Functional Threshold Power (FTP): First proposed by Dr. Andy Coggan, this term refers to a rider’s highest sustainable power output over a 45-60 minute time period. FTP is commonly used by cyclists as a way of establishing training zones and monitoring changes in performance over time. The most common FTP test involves determining 95% of the average power from a 20 minute all out time trial.
Intensity Factor (IF): This is an indication of how hard you are working in relation to your FTP. It can most easily be thought of as a percentage of FTP.
Normalised Power (NP): Power output during most cycling races and training sessions is not a consistent effort. This inconsistency comes at an increased metabolic cost. The calculation of NP attempts to predict the power that could have been maintained for the same metabolic cost had this effort been perfectly constant.
Stress Score (TSS): Is a method of quantifying the work load of a particular session which takes into account both intensity and duration.
VIEWING DATA WHILST RIDING:
The simplest and most important place to access and view the data that you generate from your power meter is on a headset whilst riding.
The most common brand of head unit on the market today has to be Garmin though other models such as Magellan are starting to make some headway into the market. The head unit allows a rider to view and monitor their power metrics whilst on the bike. Live power metrics can be used for prescribing training intervals, judging pacing whilst racing, monitoring recovery and training load, just to name a few.
All head units allow a rider to select a wide variety of variables to be displayed on the screen at any one time, however screen real estate can be at a premium. It is important to carefully select the metrics that you display and make sure that they are relevant to your current ride or training session.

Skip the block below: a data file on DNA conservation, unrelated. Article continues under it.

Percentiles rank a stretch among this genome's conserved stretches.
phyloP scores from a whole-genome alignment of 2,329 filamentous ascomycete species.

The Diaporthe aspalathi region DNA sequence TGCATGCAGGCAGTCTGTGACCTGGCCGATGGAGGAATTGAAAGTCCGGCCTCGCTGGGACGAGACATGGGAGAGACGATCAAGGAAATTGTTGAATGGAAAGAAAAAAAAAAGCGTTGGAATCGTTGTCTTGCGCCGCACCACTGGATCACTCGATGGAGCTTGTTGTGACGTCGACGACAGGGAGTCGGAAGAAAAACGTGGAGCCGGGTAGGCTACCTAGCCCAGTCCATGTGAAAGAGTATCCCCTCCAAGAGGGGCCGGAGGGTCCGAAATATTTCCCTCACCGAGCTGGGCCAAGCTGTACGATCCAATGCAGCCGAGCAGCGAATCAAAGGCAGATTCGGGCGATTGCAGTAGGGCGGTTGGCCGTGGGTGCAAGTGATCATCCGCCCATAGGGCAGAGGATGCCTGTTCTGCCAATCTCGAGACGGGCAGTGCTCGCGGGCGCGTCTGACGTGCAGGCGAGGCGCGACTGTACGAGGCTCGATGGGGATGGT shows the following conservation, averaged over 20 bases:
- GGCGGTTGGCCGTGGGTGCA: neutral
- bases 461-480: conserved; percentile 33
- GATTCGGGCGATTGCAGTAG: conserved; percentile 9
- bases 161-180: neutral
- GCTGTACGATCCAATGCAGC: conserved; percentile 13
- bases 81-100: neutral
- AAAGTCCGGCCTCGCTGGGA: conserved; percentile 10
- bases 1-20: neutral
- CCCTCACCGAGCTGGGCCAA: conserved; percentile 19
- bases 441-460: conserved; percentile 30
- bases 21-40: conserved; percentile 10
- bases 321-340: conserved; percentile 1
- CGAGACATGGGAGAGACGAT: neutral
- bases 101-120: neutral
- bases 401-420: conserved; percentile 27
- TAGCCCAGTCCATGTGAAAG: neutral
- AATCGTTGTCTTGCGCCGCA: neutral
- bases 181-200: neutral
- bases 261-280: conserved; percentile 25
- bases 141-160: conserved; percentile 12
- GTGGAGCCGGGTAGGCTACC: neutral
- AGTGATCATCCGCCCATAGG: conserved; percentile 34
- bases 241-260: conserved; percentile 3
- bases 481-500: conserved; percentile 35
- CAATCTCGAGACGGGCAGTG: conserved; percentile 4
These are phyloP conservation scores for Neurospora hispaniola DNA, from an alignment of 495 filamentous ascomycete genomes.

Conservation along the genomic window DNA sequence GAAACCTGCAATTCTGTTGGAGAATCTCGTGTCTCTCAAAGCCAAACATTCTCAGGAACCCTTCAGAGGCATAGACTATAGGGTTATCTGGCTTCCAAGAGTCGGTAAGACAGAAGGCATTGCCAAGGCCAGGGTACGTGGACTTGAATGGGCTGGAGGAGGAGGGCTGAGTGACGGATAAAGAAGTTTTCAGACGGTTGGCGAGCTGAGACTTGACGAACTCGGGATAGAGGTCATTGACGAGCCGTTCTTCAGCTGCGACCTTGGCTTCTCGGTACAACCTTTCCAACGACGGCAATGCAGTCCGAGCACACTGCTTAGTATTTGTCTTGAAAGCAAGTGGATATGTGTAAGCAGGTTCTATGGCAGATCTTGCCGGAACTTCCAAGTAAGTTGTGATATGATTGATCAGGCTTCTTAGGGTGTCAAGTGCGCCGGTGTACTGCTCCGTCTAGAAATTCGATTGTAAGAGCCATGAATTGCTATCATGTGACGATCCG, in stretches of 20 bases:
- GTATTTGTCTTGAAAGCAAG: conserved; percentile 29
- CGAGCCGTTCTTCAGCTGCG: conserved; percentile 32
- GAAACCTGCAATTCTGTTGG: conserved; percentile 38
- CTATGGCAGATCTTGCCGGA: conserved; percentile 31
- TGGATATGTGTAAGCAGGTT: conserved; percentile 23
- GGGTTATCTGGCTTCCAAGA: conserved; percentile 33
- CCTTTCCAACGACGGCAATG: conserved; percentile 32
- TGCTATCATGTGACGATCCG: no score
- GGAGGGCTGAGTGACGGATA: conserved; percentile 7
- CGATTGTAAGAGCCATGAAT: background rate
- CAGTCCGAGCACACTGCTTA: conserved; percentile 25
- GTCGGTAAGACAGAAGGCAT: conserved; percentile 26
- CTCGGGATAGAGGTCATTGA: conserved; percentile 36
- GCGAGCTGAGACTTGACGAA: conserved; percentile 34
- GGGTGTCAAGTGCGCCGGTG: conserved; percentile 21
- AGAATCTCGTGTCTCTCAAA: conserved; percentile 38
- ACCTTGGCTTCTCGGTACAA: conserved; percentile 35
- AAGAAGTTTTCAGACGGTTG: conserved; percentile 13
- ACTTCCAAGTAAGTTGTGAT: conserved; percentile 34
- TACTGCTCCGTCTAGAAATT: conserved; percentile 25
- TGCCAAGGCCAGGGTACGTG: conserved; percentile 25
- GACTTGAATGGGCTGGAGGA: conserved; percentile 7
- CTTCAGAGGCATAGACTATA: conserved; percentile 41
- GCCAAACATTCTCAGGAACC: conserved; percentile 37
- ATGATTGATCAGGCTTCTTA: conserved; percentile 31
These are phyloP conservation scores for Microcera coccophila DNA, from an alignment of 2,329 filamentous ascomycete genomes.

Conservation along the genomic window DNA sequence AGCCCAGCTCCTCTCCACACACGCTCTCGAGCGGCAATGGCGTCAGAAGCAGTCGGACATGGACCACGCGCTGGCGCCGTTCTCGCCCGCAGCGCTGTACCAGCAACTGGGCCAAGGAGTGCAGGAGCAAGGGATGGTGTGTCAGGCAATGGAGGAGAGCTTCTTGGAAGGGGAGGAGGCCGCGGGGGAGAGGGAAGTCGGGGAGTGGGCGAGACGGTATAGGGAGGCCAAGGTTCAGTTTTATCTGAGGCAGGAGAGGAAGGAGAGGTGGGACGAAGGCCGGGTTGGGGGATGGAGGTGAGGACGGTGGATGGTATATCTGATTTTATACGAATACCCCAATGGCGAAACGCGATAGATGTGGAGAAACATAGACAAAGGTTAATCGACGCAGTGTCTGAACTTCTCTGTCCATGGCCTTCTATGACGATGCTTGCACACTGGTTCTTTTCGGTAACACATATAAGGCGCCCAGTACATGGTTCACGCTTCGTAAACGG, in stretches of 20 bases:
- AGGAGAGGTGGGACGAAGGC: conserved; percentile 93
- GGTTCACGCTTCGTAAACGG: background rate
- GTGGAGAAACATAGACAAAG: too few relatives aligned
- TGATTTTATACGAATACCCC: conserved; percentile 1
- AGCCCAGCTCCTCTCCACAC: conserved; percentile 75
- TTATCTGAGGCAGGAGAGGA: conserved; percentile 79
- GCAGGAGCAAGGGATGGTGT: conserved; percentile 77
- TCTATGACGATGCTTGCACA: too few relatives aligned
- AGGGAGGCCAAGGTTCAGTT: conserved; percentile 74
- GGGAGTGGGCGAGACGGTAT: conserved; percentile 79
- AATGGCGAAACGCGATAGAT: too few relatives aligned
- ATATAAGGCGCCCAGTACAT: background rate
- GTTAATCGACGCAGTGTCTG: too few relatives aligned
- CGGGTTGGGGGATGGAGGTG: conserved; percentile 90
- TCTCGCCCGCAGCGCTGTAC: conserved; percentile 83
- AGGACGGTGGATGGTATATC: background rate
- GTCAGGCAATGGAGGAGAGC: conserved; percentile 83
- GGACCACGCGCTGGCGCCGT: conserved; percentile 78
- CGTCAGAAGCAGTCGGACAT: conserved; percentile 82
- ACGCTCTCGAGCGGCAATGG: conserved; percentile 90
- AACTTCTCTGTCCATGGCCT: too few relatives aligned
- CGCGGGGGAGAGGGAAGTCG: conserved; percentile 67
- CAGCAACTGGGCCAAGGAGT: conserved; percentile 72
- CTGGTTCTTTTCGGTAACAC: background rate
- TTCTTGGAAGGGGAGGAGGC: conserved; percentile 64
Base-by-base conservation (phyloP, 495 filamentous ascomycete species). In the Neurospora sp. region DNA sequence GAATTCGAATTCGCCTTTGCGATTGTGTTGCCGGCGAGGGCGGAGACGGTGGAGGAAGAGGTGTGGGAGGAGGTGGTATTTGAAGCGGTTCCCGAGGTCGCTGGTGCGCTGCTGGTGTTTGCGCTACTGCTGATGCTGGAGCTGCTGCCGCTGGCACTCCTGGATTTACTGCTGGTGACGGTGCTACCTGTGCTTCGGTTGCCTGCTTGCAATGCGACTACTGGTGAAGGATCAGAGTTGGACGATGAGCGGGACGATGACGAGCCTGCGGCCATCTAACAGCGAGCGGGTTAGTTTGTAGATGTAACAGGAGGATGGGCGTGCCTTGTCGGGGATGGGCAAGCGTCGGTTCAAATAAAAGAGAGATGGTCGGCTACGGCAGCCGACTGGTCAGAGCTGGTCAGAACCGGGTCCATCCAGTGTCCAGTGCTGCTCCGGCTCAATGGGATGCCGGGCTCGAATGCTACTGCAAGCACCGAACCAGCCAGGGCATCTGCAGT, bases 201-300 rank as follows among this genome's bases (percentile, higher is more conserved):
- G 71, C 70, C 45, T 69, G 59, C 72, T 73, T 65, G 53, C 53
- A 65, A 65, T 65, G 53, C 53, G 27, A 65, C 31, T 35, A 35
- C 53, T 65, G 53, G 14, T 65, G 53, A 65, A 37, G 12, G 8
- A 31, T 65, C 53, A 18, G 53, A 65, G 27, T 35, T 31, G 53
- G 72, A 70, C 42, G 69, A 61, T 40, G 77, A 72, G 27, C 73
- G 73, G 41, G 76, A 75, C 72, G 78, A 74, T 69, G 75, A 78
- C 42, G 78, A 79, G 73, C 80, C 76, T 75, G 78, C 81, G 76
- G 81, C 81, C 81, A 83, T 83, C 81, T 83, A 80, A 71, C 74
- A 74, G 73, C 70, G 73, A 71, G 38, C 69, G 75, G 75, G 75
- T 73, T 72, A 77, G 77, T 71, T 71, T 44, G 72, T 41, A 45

On a regular ride my favourite way to display power meter data is as a three or five second average which works to smooth out the fluctuations which inherently occur in power output. This allows the athlete to work towards holding a more consistent effort without worrying about second by second power fluctuations. Workouts can also be downloaded onto the head unit and alerts can be preset to tell a rider when they are working too hard or too easy.
REVIEWING YOUR DATA
With all power meters it is possible to record and log data so that it can be reviewed at a later date. This data is usually used in association with other data collected at the same time including GPS position, heart rate, speed and cadence.
The major reasons for logging your data and analysing it are:
- Identifying strengths and weaknesses
- Evaluating the effects of equipment and positional changes
- Tracking training trends
- Analysing racing and training
Multiple programs exist to make the best use of the data but I would highly recommend these three particular programs that I have found to be useful in the past. They are; Today’s Plan, Training Peaks and Golden Cheetah.
All three of these programs provide a platform from which to review your training data and can be easily found with a quick google search online. They provide a wide range of in depth comparison methods which allow an athlete or coach to conduct a thorough analysis of a rider’s training and racing.
IDENTIFYING STRENGTHS AND WEAKNESSES
One of the most common uses of power meter data is in talent identification and analysing an athlete’s strengths and weaknesses. Once an athlete has been utilising a power meter for more than one or two rides we start to build a data base of what they are capable of. This is most easily expressed via the power profile curve.
The power profile curve lets an athlete or coach look at the power output in watts/ kg over a large variety of time frames. The blue circles in the graph above represent what we would consider to be the power output of a professional cyclist. However, we would not necessarily expect an athlete to have an elite power output across the whole spectrum. In this case we can see that our athlete has a very good power output over the five and 20-minute time periods but would not be considered to be a professional sprinter. This graph allows us to determine how a rider performs relative to their peers over a variety of time periods.
POWER DECAY CHART
By looking at the power decay chart we can take a detailed view of the top end of the power profile for a given ride. For the rider in question here we can see that the rate of decay in his power output dramatically increases at around 15 seconds. What this means is that for this rider to make the most of his sprint he really needs to keep it under 15 seconds, but probably more like under 12, if he is to maximize his effort.
In the next article we will continue to expand on the methods of analysing training and racing data as well as helping new users get their head around some of the most common graphs and tables they are likely to come across.
(this article originally appeared in Bicycling Australia Magazine)